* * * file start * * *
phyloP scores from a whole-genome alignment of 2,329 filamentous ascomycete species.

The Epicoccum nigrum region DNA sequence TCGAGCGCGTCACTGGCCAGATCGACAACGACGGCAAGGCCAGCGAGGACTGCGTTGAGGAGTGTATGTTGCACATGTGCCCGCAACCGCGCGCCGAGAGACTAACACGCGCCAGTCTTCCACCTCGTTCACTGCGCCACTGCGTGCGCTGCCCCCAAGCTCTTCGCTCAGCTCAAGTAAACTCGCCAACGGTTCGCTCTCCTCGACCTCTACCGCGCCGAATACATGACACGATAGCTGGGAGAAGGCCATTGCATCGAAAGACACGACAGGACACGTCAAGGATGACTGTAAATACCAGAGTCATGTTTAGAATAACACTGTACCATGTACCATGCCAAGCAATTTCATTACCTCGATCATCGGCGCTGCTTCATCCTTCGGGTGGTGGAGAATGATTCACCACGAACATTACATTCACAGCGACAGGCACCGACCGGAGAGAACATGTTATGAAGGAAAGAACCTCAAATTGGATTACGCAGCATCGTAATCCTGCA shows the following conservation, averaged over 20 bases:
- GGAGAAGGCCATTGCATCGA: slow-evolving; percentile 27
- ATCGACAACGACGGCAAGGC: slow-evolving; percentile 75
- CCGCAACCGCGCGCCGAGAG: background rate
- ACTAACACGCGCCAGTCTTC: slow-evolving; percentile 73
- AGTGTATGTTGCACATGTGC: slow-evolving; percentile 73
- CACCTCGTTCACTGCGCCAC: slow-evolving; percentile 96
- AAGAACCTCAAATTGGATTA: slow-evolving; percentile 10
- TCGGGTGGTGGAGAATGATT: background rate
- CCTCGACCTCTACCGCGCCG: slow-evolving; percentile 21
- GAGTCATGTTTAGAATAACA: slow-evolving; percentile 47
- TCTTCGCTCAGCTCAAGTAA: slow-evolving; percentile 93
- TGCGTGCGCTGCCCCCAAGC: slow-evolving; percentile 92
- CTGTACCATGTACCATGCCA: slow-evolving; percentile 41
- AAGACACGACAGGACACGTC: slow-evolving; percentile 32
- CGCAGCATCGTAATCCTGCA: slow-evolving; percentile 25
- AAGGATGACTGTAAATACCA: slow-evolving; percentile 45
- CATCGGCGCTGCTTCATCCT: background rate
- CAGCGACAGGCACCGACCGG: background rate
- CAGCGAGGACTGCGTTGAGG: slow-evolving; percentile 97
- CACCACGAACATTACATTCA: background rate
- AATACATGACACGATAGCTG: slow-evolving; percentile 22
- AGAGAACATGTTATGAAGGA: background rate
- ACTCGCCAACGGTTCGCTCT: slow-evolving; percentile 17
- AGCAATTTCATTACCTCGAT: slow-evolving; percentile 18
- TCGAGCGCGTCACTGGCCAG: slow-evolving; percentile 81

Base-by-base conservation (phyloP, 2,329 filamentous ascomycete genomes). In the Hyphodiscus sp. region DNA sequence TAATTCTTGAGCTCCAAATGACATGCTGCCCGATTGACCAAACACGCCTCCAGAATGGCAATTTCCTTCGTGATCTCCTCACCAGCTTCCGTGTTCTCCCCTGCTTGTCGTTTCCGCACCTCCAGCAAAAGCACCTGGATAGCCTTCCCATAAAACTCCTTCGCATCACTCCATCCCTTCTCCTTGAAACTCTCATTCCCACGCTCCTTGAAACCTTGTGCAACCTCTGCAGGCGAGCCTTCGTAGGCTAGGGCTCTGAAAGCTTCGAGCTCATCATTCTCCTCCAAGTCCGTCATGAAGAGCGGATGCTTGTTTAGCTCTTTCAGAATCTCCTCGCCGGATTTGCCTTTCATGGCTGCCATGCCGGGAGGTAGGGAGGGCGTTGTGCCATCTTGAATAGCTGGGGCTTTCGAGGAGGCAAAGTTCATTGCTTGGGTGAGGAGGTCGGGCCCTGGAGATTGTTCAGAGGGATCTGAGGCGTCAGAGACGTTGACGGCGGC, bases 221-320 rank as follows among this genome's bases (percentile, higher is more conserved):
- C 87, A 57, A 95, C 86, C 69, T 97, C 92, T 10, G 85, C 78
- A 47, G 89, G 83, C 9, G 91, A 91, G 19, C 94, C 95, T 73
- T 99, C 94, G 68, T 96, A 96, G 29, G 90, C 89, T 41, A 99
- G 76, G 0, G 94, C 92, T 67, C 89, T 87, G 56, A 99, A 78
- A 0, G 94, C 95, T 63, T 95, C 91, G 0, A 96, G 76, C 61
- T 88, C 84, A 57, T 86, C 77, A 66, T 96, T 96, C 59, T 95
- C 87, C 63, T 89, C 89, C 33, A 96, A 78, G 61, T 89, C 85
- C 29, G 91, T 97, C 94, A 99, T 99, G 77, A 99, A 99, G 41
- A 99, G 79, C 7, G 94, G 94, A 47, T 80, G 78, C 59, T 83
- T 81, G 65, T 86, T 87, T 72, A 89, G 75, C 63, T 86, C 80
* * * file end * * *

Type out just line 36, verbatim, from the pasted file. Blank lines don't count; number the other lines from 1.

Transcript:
- C 29, G 91, T 97, C 94, A 99, T 99, G 77, A 99, A 99, G 41